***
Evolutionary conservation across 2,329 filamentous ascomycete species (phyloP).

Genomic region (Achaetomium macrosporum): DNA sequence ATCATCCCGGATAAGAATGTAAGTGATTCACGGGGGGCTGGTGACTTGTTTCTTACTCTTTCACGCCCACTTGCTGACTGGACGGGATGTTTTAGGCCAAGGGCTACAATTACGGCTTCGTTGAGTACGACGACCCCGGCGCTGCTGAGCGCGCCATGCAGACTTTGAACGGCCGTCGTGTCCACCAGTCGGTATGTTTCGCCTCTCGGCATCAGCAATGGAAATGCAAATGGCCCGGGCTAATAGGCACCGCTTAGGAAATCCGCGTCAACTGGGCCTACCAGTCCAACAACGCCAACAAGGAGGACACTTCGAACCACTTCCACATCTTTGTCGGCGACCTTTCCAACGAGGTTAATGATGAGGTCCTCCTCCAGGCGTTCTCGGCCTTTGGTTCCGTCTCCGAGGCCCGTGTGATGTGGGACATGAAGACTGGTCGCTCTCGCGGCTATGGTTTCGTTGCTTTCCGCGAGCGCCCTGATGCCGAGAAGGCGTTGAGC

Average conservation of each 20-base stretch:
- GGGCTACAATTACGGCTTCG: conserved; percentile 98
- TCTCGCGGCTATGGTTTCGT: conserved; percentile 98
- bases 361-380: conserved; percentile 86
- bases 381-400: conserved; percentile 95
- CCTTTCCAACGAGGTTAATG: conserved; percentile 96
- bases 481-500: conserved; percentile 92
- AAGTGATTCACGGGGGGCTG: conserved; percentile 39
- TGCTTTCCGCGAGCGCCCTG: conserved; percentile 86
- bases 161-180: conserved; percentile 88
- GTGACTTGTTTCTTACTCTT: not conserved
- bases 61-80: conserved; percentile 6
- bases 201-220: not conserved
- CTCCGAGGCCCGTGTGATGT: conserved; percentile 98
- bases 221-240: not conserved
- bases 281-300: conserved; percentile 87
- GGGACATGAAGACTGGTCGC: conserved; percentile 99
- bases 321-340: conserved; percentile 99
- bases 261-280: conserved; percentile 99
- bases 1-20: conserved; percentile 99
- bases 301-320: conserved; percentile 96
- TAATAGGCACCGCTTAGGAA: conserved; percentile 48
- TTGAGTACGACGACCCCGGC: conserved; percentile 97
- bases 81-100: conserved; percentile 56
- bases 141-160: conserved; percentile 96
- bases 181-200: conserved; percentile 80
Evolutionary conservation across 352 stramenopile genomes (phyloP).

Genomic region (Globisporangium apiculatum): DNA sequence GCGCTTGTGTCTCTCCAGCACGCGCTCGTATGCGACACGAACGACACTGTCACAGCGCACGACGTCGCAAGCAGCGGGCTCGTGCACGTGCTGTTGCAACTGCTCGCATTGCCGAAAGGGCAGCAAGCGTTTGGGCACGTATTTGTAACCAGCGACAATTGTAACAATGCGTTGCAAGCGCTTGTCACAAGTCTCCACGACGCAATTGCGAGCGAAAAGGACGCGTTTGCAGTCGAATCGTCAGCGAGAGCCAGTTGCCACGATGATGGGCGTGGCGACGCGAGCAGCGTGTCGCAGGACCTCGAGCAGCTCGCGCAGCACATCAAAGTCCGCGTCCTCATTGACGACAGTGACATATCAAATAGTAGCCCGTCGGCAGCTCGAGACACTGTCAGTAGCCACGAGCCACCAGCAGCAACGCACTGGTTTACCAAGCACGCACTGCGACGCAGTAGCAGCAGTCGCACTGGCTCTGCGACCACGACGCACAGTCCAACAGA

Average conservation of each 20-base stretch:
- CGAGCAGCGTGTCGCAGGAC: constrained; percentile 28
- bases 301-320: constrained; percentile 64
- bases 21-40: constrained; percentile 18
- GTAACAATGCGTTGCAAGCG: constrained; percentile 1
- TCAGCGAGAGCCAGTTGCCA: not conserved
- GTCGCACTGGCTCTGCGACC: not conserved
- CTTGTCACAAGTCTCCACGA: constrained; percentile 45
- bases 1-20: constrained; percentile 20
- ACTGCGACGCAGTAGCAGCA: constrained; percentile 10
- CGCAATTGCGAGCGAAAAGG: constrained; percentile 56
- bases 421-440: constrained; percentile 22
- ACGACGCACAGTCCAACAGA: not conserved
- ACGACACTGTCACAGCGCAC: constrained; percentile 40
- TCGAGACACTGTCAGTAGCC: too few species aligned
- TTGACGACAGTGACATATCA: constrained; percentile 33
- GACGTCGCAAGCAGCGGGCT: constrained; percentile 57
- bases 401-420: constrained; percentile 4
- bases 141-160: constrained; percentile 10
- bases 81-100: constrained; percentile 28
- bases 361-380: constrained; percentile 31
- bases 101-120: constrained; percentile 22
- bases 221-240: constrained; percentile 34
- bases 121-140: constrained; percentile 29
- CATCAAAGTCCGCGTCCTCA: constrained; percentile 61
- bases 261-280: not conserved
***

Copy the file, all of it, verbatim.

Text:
Evolutionary conservation across 2,329 filamentous ascomycete species (phyloP).

Genomic region (Achaetomium macrosporum): DNA sequence ATCATCCCGGATAAGAATGTAAGTGATTCACGGGGGGCTGGTGACTTGTTTCTTACTCTTTCACGCCCACTTGCTGACTGGACGGGATGTTTTAGGCCAAGGGCTACAATTACGGCTTCGTTGAGTACGACGACCCCGGCGCTGCTGAGCGCGCCATGCAGACTTTGAACGGCCGTCGTGTCCACCAGTCGGTATGTTTCGCCTCTCGGCATCAGCAATGGAAATGCAAATGGCCCGGGCTAATAGGCACCGCTTAGGAAATCCGCGTCAACTGGGCCTACCAGTCCAACAACGCCAACAAGGAGGACACTTCGAACCACTTCCACATCTTTGTCGGCGACCTTTCCAACGAGGTTAATGATGAGGTCCTCCTCCAGGCGTTCTCGGCCTTTGGTTCCGTCTCCGAGGCCCGTGTGATGTGGGACATGAAGACTGGTCGCTCTCGCGGCTATGGTTTCGTTGCTTTCCGCGAGCGCCCTGATGCCGAGAAGGCGTTGAGC

Average conservation of each 20-base stretch:
- GGGCTACAATTACGGCTTCG: conserved; percentile 98
- TCTCGCGGCTATGGTTTCGT: conserved; percentile 98
- bases 361-380: conserved; percentile 86
- bases 381-400: conserved; percentile 95
- CCTTTCCAACGAGGTTAATG: conserved; percentile 96
- bases 481-500: conserved; percentile 92
- AAGTGATTCACGGGGGGCTG: conserved; percentile 39
- TGCTTTCCGCGAGCGCCCTG: conserved; percentile 86
- bases 161-180: conserved; percentile 88
- GTGACTTGTTTCTTACTCTT: not conserved
- bases 61-80: conserved; percentile 6
- bases 201-220: not conserved
- CTCCGAGGCCCGTGTGATGT: conserved; percentile 98
- bases 221-240: not conserved
- bases 281-300: conserved; percentile 87
- GGGACATGAAGACTGGTCGC: conserved; percentile 99
- bases 321-340: conserved; percentile 99
- bases 261-280: conserved; percentile 99
- bases 1-20: conserved; percentile 99
- bases 301-320: conserved; percentile 96
- TAATAGGCACCGCTTAGGAA: conserved; percentile 48
- TTGAGTACGACGACCCCGGC: conserved; percentile 97
- bases 81-100: conserved; percentile 56
- bases 141-160: conserved; percentile 96
- bases 181-200: conserved; percentile 80
Evolutionary conservation across 352 stramenopile genomes (phyloP).

Genomic region (Globisporangium apiculatum): DNA sequence GCGCTTGTGTCTCTCCAGCACGCGCTCGTATGCGACACGAACGACACTGTCACAGCGCACGACGTCGCAAGCAGCGGGCTCGTGCACGTGCTGTTGCAACTGCTCGCATTGCCGAAAGGGCAGCAAGCGTTTGGGCACGTATTTGTAACCAGCGACAATTGTAACAATGCGTTGCAAGCGCTTGTCACAAGTCTCCACGACGCAATTGCGAGCGAAAAGGACGCGTTTGCAGTCGAATCGTCAGCGAGAGCCAGTTGCCACGATGATGGGCGTGGCGACGCGAGCAGCGTGTCGCAGGACCTCGAGCAGCTCGCGCAGCACATCAAAGTCCGCGTCCTCATTGACGACAGTGACATATCAAATAGTAGCCCGTCGGCAGCTCGAGACACTGTCAGTAGCCACGAGCCACCAGCAGCAACGCACTGGTTTACCAAGCACGCACTGCGACGCAGTAGCAGCAGTCGCACTGGCTCTGCGACCACGACGCACAGTCCAACAGA

Average conservation of each 20-base stretch:
- CGAGCAGCGTGTCGCAGGAC: constrained; percentile 28
- bases 301-320: constrained; percentile 64
- bases 21-40: constrained; percentile 18
- GTAACAATGCGTTGCAAGCG: constrained; percentile 1
- TCAGCGAGAGCCAGTTGCCA: not conserved
- GTCGCACTGGCTCTGCGACC: not conserved
- CTTGTCACAAGTCTCCACGA: constrained; percentile 45
- bases 1-20: constrained; percentile 20
- ACTGCGACGCAGTAGCAGCA: constrained; percentile 10
- CGCAATTGCGAGCGAAAAGG: constrained; percentile 56
- bases 421-440: constrained; percentile 22
- ACGACGCACAGTCCAACAGA: not conserved
- ACGACACTGTCACAGCGCAC: constrained; percentile 40
- TCGAGACACTGTCAGTAGCC: too few species aligned
- TTGACGACAGTGACATATCA: constrained; percentile 33
- GACGTCGCAAGCAGCGGGCT: constrained; percentile 57
- bases 401-420: constrained; percentile 4
- bases 141-160: constrained; percentile 10
- bases 81-100: constrained; percentile 28
- bases 361-380: constrained; percentile 31
- bases 101-120: constrained; percentile 22
- bases 221-240: constrained; percentile 34
- bases 121-140: constrained; percentile 29
- CATCAAAGTCCGCGTCCTCA: constrained; percentile 61
- bases 261-280: not conserved